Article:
When I first shot The Point Reyes in Inverness I said that at some point I'd go back and do it again with the intention of getting a brighter star trail. I've been there many times since, but hadn't gotten around to this re-shoot until last night.

Moonrise wasn't going to be until near 11:00 p.m. so I wanted to be out there before that to get the darkest sky possible. I arrived about 8:30 and had everything setup and ready shortly after. It was a bit breezy with some fairly strong gusts and thought I'd planned on keeping the camera low, not extending the legs of the tripod at all, I added a sandbag for more stability.

It was a wonderful evening. Even with the wind it wasn't terribly cold, though I did have on my winter coat and a skullcap. Last time I did this shoot was in Feb. of 2012 and it was freezing, literally. I had to bundle up in my down sleeping bag, which kept me warm but wasn't conducive to enjoying the view.

Anyway, got everything set, fired a few test shots to make sure the boat was in focus and the composition was as I wanted it. The nice thing about this is I had the 17-40 4.0 with a full-frame Canon 6D. Last time I used the 17-70 Sigma on the crop 7D. Of course the image came out beautifully, but I'd always wanted more stars. This would do the trick.

Since I really wanted to star trail to pop this time I set the ISO at 640, and went with one-minute exposures at f/4. The max I can set up on my intervalometer is 99 exposures. Then I pushed the button and sat back to enjoy the beautiful night sky.

I'd brought a mag flashlight in order to do some light-painting on the boat. I knew at this time of night I wouldn't get the bright image I did last time, when I was there before sunset. I painted during a few of the frames, then sat tight. After a while I remembered I had some colored gels in the Explorer, so I went back to get those. I used red and blue on the boat, and green on the surrounding grass, as you can see.

The wind started picking up towards the end and I was concerned that even with the sandbag I was going to get camera-shake. I'd gotten about 90 exposures and figured that would be plenty. I noticed a bright light coming up to the east and realized the moon was finally making its appearance. As it got brighter I decided to try and get a few shots with that in view so moved the camera a few feet away and extended the legs. The exposures were going to be as long but I still used the sandbag. I had to light-paint the boat, which exposed the nice reflection. The final is above, if you hadn't noticed. ;)

As with any somewhat long exposure, and I'm talking 1/100 or less, the moon comes out as a white spot or blur. Sometimes that's okay, and in this case it was okay, but I wanted it to be more prominent so added a moon from a prior shoot. I like it. This was another one of those instances where the "after-thought" image turns out to be really nice.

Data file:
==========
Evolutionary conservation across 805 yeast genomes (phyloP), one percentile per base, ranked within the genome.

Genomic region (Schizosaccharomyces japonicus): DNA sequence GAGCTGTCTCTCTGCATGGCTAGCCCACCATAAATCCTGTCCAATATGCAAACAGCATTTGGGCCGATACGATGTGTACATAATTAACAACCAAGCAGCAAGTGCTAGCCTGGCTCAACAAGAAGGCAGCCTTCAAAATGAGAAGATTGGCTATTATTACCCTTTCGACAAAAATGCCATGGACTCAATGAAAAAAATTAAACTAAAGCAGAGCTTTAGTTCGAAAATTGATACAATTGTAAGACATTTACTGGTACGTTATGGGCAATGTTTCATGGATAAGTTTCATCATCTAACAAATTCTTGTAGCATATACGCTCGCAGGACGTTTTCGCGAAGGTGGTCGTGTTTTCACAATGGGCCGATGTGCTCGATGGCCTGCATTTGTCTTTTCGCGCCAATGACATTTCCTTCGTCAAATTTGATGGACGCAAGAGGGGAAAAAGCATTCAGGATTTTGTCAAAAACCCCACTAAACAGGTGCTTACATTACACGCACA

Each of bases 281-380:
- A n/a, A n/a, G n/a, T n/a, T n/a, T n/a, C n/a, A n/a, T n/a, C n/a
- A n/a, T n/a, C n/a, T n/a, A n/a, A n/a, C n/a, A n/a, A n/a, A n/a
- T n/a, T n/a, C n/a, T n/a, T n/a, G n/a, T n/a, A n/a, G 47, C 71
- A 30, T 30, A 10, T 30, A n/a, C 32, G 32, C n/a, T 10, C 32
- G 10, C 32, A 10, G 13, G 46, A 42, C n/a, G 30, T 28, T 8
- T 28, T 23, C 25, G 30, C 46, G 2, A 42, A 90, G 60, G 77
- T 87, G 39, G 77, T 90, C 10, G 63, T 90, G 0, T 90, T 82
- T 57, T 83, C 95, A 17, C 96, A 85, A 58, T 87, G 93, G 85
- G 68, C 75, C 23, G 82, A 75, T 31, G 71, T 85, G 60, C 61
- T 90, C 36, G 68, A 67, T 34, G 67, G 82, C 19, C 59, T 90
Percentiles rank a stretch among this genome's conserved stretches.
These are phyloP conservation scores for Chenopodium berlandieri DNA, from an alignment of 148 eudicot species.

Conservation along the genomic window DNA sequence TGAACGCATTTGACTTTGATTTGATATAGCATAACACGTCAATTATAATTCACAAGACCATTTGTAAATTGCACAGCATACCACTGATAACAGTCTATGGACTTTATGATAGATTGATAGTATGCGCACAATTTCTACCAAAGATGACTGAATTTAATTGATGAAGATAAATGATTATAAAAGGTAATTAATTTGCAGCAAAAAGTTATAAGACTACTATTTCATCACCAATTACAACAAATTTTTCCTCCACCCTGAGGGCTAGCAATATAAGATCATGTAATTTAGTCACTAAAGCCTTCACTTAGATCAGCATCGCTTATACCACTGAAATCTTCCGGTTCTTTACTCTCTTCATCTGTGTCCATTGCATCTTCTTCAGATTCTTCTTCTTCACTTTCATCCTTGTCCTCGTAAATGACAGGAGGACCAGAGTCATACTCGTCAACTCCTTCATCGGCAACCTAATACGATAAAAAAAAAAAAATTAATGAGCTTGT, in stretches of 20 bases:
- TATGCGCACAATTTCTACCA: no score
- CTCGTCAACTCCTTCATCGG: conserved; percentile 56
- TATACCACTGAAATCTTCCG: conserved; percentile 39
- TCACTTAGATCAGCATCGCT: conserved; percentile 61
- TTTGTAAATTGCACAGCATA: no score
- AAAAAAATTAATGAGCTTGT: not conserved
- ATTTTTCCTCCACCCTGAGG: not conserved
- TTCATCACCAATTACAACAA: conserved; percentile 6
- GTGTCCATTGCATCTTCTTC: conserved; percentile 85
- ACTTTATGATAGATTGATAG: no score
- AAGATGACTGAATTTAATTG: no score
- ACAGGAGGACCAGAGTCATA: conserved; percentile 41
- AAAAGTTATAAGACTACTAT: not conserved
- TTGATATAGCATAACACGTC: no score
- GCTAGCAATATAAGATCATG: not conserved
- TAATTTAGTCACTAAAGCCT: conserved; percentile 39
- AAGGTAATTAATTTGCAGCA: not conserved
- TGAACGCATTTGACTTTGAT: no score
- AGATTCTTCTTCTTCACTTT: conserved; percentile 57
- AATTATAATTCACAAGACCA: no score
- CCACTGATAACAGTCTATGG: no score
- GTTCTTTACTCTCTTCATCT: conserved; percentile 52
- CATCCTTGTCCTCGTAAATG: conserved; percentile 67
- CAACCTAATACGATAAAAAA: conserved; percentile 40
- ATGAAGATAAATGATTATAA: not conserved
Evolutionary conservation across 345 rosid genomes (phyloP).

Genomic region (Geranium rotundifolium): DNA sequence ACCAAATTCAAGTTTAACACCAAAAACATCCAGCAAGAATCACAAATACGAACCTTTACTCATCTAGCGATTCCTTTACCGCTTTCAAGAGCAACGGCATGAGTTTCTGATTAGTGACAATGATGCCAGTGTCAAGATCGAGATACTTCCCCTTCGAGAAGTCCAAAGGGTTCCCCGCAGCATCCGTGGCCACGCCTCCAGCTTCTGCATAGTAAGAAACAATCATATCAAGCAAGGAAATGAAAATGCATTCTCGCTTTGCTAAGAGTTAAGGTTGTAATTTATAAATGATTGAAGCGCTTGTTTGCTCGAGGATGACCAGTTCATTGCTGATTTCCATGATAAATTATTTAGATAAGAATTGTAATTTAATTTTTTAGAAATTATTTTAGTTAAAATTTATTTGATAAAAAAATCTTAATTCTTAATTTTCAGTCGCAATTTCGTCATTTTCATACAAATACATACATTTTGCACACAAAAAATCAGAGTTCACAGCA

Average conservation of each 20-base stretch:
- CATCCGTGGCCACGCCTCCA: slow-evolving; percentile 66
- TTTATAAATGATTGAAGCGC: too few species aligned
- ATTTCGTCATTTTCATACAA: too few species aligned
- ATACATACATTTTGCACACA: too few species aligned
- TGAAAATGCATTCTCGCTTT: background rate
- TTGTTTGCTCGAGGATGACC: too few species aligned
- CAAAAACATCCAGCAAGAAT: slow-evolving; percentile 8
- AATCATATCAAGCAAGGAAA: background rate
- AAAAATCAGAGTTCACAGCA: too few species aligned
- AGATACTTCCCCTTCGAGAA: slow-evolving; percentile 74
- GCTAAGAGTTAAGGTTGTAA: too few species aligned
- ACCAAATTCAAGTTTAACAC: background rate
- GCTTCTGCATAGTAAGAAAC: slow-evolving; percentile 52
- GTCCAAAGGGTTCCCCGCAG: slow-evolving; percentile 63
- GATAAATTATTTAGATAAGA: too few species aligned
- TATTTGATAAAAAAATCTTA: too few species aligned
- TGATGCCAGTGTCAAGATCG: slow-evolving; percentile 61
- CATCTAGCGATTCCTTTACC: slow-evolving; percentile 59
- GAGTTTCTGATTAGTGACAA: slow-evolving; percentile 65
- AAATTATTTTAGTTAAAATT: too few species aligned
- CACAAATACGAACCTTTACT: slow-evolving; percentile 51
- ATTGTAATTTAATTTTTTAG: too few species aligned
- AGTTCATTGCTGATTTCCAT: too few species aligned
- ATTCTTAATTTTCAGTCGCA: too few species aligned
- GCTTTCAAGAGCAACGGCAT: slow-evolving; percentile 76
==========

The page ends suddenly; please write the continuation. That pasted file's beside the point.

There's not much else going on in Inverness at 11:30 at night, especially on a Tuesday, so I headed home. Got everything loaded into Lightroom, then grabbed the files to load into Photoshop and run the Statistics option. The result was absolutely horrible and at first I was devastated. This was the second time it had happened so I'm not entirely sure what causes it, but I suspect it has something to do with the light-painting throwing off whatever the algorithm is using to combine the images.

In any case, there is another option and that is simply to select the files in Lightroom, then right-click and select Edit->Open as Layers in Photoshop." With 90 files it takes a bit but when they were all loaded, and I had to do was select the whole stack and use the ""Lighten" blend mode, and viola! Star trails. I've used this in the past and it's done fine. I'm not quite sure what the advantage is to using the Statistics option so unless I find out there's a significant reason to do so I'm going with using the Layers/Lighten method with star trails.

When it was done I needed to remove some of the layers that I had light-painted as they were really blowing out the boat. And the one I did with the red gel was too saturated, so it had to go. Then I merged the visible images and deleted the layers. They're no longer needed and to save them would create a huge file. Saved it as a .tif and did a few adjustments in Lightroom, mainly highlights and clarity changes, and that was that.

This one is significantly different than the first, which is what I wanted. I like the colors on the boat and the brilliance of the star trails. I hope you enjoy it as well.

Happy Shooting!




Don't forget, I'll be showing at the RAW Artists Ecompass event at 1015 Folsom in San Francisco. It would be great to see you there. It's quite an exciting time for my work and it's nice to see it getting attention. I will be joined by a wealth of other up-and-coming local artists. Tickets for the event are $15 pre-event, $20 at the door, and you can pre-order at - http://www.rawartists.org/photoworksbydon

Also, please let me know you're coming at PhotoWorks by Don at RAW Artists

Those who pre-order will entered in to a drawing to win a 32x24 signed canvas wall piece! Out-of-area folks are eligible*!


*No purchase of art necessary. Drawing will be held at the event and the winner need not be present. However, if the winner wishes to have their canvass shipped, they will be responsible for shipping costs. If local they can stop by PhotoWorks by Don Studios to pick up the prize. Winner will be responsible for any local and state taxes.

Tuesday, September 24, 2013

Come to the RAW Artists Show in San Francisco and Win a Canvas Print*!


That was fun! Tonight was the walk-through for the venue at 1015 Folsom!
There will be a ton of artists there from all kinds of genre's. Photographers, painters, digital artists, models, hair stylist, make-up artists, wardrobe designers, and a fashion show to boot.